Mummy's Return to Egypt Spotlights Smuggling

Brian Handwerk
for Ultimate Explorer
March 4, 2004
Last September—after a 140-odd-year run in a Niagara Falls, Canada, sideshow—the 3,000-year-old mummy of Egyptian Pharaoh Ramses I returned home. The celebration was one for the ages.

"When he arrived, no living king [had] ever had such a reception," said Zahi Hawass, an archaeologist and secretary general of Egypt's Supreme Council of Antiquities.

The mummy's return to Egypt was facilitated by the Michael C. Carlos Museum at Emory University in Atlanta, Georgia. While the museum had obtained legal rights to own and display the mummy, museum officials decided that the pharaoh's proper place was in Egypt.

"It just seemed the right thing to do for a lot of reasons," said Peter Lacovara, the museum's curator of ancient Egyptian, Nubian, and Middle Eastern art.

The repatriation served to highlight Egypt's ongoing struggle to restore lost cultural heritage and stem the black market trade in antiquities.

Hawass, a National Geographic explorer-in-residence, said he was grateful for the gift, to which his country had no legal claim. Only since 1983 has Egypt put laws in place that establish Egyptian ownership of all archaeological finds within its borders.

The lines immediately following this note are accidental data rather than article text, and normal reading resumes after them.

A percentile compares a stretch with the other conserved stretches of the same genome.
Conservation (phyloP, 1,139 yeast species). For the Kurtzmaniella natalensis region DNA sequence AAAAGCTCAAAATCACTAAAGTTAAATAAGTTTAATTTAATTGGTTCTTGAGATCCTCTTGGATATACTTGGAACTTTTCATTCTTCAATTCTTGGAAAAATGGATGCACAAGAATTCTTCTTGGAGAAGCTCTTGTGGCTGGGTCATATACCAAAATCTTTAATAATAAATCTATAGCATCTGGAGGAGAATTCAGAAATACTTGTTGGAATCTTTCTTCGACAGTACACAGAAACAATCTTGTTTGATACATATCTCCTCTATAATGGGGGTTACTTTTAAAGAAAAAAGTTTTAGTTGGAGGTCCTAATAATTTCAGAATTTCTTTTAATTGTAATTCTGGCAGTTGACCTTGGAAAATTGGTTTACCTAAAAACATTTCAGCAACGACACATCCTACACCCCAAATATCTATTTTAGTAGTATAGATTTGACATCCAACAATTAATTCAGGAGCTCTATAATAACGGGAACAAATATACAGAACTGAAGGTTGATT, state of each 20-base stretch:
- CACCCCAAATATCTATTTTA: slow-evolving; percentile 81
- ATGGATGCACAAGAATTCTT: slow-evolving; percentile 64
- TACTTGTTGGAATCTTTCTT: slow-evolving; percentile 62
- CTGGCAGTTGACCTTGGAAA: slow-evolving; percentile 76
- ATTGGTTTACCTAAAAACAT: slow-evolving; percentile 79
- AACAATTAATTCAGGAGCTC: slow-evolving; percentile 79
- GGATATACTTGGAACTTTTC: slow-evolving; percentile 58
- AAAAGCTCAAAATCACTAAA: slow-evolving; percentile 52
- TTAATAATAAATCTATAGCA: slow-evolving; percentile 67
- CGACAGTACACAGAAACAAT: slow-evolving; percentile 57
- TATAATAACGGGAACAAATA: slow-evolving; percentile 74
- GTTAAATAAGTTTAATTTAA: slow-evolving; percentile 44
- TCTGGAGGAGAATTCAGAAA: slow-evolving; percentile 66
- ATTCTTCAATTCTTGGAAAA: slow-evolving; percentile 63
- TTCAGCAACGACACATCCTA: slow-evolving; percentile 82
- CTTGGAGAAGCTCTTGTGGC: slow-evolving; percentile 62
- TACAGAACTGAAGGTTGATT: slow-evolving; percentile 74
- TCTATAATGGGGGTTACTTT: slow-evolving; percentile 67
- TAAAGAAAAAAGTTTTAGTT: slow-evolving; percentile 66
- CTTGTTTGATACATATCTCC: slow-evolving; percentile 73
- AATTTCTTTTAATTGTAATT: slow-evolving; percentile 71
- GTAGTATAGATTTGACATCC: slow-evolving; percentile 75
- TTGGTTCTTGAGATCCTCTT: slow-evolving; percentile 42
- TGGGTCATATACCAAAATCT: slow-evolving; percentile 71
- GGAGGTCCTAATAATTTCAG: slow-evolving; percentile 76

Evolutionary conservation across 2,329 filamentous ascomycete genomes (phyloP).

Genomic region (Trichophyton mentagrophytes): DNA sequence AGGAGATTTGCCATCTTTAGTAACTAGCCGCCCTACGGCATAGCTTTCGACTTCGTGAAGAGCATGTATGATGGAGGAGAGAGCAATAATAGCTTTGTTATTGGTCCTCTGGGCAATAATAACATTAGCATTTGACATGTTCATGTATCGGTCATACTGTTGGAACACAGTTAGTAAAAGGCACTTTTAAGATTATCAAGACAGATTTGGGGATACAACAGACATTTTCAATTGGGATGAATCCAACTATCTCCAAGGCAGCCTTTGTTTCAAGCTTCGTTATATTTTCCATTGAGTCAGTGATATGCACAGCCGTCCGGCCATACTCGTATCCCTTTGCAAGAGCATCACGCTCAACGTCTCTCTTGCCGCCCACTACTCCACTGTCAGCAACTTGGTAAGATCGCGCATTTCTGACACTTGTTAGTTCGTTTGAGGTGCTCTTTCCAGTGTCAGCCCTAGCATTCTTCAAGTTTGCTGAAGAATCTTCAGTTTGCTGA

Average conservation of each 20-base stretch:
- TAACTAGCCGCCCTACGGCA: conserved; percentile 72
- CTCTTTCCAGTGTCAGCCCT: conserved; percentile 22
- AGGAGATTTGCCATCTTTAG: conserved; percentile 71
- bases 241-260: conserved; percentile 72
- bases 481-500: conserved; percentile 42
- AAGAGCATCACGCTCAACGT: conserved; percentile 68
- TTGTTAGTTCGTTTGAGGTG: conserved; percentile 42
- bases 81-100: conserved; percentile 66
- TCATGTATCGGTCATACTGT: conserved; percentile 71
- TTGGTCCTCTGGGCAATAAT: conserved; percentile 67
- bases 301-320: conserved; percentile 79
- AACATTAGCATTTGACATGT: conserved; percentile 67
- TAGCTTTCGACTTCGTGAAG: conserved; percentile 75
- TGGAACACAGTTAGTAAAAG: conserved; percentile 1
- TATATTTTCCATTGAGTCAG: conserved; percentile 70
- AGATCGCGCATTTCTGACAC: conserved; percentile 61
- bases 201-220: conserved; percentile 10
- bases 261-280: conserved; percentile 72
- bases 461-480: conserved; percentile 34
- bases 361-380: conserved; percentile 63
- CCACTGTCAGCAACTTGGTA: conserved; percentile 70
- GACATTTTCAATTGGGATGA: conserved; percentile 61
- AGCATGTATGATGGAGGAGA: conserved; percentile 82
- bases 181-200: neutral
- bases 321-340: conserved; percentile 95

The archaeologist says he'd like to see some other scattered pieces of Egypt's cultural heritage come home—even if only for a visit.

The return of Ramses I "can tell the world that artifacts that have no parallel in Egypt should come back to Egypt," Hawass said. "This was a pharaoh, and he should be at home. But the same may [also] be true for a very unique item like the Rosetta stone or the bust of Nefertiti." (Nefertiti ruled as queen of Eygpt in the 1300s B.C. A famous bust of her resides in Berlin's Egyptian Museum.)

Spiritual Artifacts

Hawass said returning antiquities to their original sites in Egypt helps restore their archaeological context and spiritual power. The pharaohs "put their money into the tomb for the journey to the afterlife. If you cut a piece away, you are completely cutting the spiritual value."

Gary Vikan, director of the Walters Art Museum in Baltimore, applauds the Ramses gift. But he says he's uncertain it is a harbinger of similar gifts from other museums.

"Human remains are kind of in a category by themselves," Vikan said. "We've come to recognize the spiritual value of remains. But whether or not this has an effect on other antiquities, I rather doubt that it will. Most of the U.S. collections, for example, are rather old and were formed under circumstances that were legitimate at the time."

Lacovara, the Emory University museum curator, said: "People don't go to an impressionist painting gallery and say, 'Why don't all of these paintings go back to Paris?'"

Museums aside, some private collectors flout the ethical and legal restrictions to which museums adhere. Their demand for artifacts fuels a thriving black market trade in antiquities, which Hawass and fellow archaeologists say is of chief concern.